If the award for Offensive Rookie of the Year is just a quarterback award, then there’s only one choice: New England Patriots’ 15th overall pick Mac Jones. Before the season, Jones was certainly not expected to be in the hunt for this award, mostly because the 2021 NFL Draft contained four quarterbacks picked ahead of him. Jacksonville’s Trevor Lawrence, the Jets’ Zach Wilson, Chicago’s Justin Fields and San Francisco’s Trey Lance all struggled in their rookie years or saw limited playing time, while Jones impressed for the Patriots after he beat out Cam Newton for the job. Being the long-term replacement for Tom Brady is no easy job, but Jones had a solid first season in the NFL, totalling 3540 yards, 21 touchdowns to 12 interceptions, and most impressively, a 67.6% completion percentage, which is just 0.2% behind Dak Prescott’s all-time record for a rookie signal-caller. His 92.5 passer rating is the sixth highest in history for rookies and most importantly, he helped his team to a 10-7 record and playoff berth. While his playoff debut against the Bills was a blowout loss, he was the only rookie QB to play in the playoffs this season, and he is the first first-round QB since 2013 to go above .500 (minimum 10 starts). Quarterback is undoubtedly the most important position in all sport, and a good season from a rookie in the position holds weight. If the Offensive Rookie of the Year is indeed a quarterback-only award like many fear, then there is only one option – Mac Jones.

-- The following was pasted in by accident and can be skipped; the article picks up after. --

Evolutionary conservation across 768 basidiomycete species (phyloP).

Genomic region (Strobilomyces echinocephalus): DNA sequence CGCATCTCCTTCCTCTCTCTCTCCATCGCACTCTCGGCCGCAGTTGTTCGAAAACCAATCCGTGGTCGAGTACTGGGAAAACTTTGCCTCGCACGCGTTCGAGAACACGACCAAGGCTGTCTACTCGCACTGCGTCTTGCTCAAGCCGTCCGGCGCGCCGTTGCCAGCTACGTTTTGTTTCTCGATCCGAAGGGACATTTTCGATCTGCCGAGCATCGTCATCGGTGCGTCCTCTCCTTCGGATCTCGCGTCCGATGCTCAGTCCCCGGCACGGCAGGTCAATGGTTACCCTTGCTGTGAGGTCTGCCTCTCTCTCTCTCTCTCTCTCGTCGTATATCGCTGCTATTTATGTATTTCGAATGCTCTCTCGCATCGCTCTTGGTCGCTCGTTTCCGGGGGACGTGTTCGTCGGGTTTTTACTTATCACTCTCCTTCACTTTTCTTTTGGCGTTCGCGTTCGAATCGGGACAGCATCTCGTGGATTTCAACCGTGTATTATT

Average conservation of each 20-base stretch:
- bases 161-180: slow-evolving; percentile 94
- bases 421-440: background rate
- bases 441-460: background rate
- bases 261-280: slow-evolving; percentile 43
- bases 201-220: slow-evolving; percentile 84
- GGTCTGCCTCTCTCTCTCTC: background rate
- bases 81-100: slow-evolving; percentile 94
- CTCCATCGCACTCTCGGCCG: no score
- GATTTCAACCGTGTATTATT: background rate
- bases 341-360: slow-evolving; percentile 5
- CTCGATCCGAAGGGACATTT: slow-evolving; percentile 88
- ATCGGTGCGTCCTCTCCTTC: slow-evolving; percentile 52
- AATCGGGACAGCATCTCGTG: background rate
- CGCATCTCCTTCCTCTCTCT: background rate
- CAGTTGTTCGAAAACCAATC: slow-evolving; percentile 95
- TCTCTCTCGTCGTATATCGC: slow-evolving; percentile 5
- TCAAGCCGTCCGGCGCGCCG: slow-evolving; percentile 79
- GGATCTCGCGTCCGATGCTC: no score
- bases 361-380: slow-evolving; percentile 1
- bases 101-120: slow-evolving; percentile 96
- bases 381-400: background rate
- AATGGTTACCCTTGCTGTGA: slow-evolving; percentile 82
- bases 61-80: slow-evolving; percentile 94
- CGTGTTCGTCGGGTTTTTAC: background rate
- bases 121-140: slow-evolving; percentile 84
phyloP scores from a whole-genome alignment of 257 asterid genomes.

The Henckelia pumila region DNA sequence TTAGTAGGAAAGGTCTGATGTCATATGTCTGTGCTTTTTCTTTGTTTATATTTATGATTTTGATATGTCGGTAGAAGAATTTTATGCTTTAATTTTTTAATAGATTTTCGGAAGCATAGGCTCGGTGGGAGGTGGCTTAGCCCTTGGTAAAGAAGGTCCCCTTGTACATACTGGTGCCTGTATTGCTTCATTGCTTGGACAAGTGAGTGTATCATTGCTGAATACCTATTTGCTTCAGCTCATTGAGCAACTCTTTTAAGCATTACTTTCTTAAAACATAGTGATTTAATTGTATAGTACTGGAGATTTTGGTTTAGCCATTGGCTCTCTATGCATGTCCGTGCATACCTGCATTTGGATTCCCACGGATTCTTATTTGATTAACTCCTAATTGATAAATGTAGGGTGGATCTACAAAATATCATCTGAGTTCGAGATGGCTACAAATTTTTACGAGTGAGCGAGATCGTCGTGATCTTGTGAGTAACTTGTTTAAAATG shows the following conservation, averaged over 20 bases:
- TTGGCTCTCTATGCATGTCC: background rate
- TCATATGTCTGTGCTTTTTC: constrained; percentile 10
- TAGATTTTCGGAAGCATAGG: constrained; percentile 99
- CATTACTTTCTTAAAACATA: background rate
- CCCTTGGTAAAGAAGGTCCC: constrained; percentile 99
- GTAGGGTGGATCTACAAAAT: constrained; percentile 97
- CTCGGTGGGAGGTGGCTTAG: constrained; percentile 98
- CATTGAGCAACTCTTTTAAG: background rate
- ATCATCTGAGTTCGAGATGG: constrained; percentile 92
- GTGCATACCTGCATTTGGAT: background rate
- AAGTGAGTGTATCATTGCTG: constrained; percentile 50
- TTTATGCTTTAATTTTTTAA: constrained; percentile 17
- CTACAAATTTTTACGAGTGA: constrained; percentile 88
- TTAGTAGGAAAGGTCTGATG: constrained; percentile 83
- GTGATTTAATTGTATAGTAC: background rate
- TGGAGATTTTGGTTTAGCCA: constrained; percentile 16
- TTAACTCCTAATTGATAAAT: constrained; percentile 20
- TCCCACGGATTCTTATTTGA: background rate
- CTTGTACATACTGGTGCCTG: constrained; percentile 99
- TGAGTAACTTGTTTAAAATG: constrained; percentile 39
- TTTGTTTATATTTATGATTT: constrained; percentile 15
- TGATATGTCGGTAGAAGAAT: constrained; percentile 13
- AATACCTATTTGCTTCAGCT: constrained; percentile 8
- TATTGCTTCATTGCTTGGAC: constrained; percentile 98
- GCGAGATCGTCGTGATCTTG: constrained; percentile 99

The Wildcards

Look, there is zero chance that an offensive lineman wins the Rookie of the Year award – it has never been done in the award’s history, and unfortunately, it’s just not as glamorous a position as quarterback, wide receiver or running back. However, there are two rookie offensive linemen that deserve praise and should be included in the conversation. Los Angeles Chargers’ offensive tackle Rashawn Slater and Kansas City Chiefs’ center Creed Humphrey. Slater earned second-team All-Pro honours in a season where he allowed just four sacks, and was dominant all year, while PFF graded Humphrey as the best center in the league this season, allowing just a single sack. If all positions were created equal, either of these two players would have an extremely strong case to be the Offensive Rookie of the Year, but sadly, they aren’t. The Chargers and Chiefs surely won’t mind however, as they both now have elite linemen protecting their franchise quarterbacks in Patrick Mahomes and Justin Herbert for the foreseeable future. 


If the award is purely for production, then there should be no doubt in the voters’ minds that Ja’Marr Chase is the winner of the award. His rookie year was truly incredible, and he has already cemented his position as one of the league’s premier wideouts. However, a quarterback that wins games, protects the ball and completes passing at a high rate is worth its weight in gold. Mac Jones certainly did all of those things and was undoubtedly very good in his rookie year, but in Chase, his competition should be too stiff, If Jones were to win the award, it would truly cement the award as just a QB award in a similar vein to the MVP.

Damond Talbot

NFL Draft Diamonds was created to assist the underdogs playing the sport. We call them diamonds in the rough. My name is Damond Talbot, I have worked extremely hard to help hundreds of small school players over the past several years, and will continue my mission. We have several contributors on this site, and if they contribute their name and contact will be in the piece above. You can email me at